This easy-to-grow stem plant is fairly versatile because you can plant it in the substrate or use it as a floating plant. Its fine, lacy leaves provide a dense jungle for your betta fish to investigate and use for building bubble nests. As a fast-growing species, water sprite does a great job of absorbing toxic nitrogen compounds produced by fish waste. If it ends up consuming all the nutrients from the water, use some Easy Green fertilizer to keep it well-fed.
Water sprite (Ceratopteris thalictroides)
You may see “betta bulbs” sold at big chain pet stores and wonder what exactly they are. Most of the time, you’re getting some kind of Aponogeton plant, which usually grows long, light green leaves with a rippled or wavy texture. Other easy bulb plants include the banana plant (with its banana-like tubers at the bottom) and dwarf aquarium lily (which produces reddish-bronze, triangular leaves). Both of these plants will send out lily pads that reach the surface, forming a network of stems for your betta to swim in between.
Banana plant (Nymphoides aquatica)
For large aquariums, consider filling your tank with a massive sword plant, like an Amazon sword or red flame sword. This classic aquarium favorite is loved for its easy care requirements and big, broad leaves that provide resting and hiding spots for aquatic animals. As with crypts, this is another group of plants that feeds heavily from its roots and requires either nutrient-rich substrate or a frequent diet of root tabs to stay healthy. When the sword plant becomes large enough, it may start growing long spikes that turn into baby sword plants for you to propagate in other fish tanks.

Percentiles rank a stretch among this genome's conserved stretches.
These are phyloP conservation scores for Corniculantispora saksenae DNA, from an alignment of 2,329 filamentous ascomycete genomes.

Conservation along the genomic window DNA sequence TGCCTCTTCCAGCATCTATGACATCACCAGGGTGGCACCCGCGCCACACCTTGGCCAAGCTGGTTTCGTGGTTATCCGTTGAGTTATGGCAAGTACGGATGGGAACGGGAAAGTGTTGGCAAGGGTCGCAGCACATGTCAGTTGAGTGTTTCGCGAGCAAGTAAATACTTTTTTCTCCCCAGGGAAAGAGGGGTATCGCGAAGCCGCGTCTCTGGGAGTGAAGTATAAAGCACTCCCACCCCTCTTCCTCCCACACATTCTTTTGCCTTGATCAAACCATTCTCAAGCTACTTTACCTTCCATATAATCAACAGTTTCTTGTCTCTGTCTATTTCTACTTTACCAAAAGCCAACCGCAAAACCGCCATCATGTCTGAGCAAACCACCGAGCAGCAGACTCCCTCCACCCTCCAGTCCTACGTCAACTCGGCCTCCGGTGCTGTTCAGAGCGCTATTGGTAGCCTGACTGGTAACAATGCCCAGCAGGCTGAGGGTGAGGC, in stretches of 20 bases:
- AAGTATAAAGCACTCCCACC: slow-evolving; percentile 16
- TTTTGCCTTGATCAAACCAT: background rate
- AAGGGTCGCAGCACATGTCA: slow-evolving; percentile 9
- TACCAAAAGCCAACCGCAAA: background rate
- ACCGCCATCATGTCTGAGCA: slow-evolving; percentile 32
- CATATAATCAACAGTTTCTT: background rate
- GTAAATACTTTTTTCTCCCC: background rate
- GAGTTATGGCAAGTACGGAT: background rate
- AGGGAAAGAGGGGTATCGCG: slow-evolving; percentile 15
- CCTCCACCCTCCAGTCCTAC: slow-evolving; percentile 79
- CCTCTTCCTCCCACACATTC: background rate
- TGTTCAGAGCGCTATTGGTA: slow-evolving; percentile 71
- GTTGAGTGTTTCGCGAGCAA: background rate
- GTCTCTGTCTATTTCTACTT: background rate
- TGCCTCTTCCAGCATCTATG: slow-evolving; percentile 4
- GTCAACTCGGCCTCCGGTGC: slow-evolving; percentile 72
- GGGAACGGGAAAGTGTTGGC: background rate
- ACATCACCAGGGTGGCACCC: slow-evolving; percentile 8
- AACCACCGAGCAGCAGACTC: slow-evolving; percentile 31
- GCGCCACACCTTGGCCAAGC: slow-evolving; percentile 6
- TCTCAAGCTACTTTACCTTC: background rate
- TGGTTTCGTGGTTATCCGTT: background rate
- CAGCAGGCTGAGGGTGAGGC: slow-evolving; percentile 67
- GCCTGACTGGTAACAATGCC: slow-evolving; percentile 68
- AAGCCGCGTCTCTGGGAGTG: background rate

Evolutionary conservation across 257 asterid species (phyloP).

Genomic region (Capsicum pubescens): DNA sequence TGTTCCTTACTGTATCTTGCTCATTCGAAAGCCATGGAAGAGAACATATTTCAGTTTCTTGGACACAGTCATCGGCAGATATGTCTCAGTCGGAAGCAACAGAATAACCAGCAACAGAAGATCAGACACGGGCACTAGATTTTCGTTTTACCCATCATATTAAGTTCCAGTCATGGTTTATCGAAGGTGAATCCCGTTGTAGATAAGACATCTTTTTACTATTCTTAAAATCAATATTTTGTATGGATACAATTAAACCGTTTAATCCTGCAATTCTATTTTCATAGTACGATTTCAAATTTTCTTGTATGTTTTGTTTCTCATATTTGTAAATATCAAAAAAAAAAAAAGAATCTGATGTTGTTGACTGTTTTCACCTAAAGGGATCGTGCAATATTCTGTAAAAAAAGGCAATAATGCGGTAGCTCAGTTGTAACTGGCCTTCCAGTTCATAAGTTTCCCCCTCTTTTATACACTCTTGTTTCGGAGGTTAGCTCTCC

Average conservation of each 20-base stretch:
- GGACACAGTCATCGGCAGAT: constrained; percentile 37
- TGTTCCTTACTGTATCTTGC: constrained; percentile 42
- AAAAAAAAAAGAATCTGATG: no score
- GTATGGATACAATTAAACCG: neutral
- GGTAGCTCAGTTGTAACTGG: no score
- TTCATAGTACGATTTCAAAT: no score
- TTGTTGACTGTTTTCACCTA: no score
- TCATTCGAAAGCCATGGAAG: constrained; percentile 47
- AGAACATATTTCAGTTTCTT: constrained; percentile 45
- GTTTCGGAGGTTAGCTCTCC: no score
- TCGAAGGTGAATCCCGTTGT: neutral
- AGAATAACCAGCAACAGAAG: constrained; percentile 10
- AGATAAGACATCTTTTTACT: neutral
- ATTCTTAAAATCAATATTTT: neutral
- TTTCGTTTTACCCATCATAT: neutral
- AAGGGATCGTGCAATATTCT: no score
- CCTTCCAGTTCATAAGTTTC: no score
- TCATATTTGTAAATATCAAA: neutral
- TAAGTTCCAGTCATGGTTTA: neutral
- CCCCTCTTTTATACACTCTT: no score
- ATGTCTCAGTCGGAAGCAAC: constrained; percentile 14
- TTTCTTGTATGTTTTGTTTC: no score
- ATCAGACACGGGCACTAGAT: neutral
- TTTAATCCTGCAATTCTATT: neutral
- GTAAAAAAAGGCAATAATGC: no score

Amazon sword (Echinodorus bleheri)
If you wanted to create a thick underwater forest but only had money for one plant, vallisneria (or val) is your winning ticket. This tall, grass-like aquatic plant is very hardy and thrives in a wide range of environments. Plus, once it gets well-established in your aquarium, it spreads like wildfire by sending out new runners with baby plants every few days. Pick this plant as an easy way to fill the back of your aquarium and create natural line-of-sight barriers for your territorial betta. Read more in our vallisneria care guide.
This unique stem plant is another great background plant that can quickly cover your betta fish tank with tons of greenery. The ‘octopus’ nickname comes from the fact that each node on the stem produces several long and wispy leaves that look like octopus legs waving in the water current. As with most stem plants, it can grow quite tall in a short amount of time. For propagation, simply trim off the top half of the plant and replant it in the substrate. The plant cutting will develop new roots and leaves in no time, becoming a beautiful jungle gym for your betta to play in.
Pogostemon stellatus 'octopus'
Because betta fish like to hang out near the water surface, floating plants are a wonderful way to enhance the upper layers of their home. Popular types include Amazon frogbit, red root floaters, and even floating stem plants (like the aforementioned water sprite). Because of the fluffy roots and dense foliage, your betta feels safe enough to build his bubble nest or take a little nap surrounded by plant life. Just make sure to leave about 50% (or more) of the water surface clear of leaves so that there is room for adequate gas exchange at the surface (to introduce more oxygen into the water) and for your betta fish to take a gulp of air if needed.
Floating plants like Amazon frogbit are great anchor points for your betta fish to build bubble nests to his heart’s content.
To learn how to set up your first planted aquarium, make sure to read our beginner guide that will take you step-by-step through the process. Best of luck with your planted betta aquarium, and enjoy nature daily.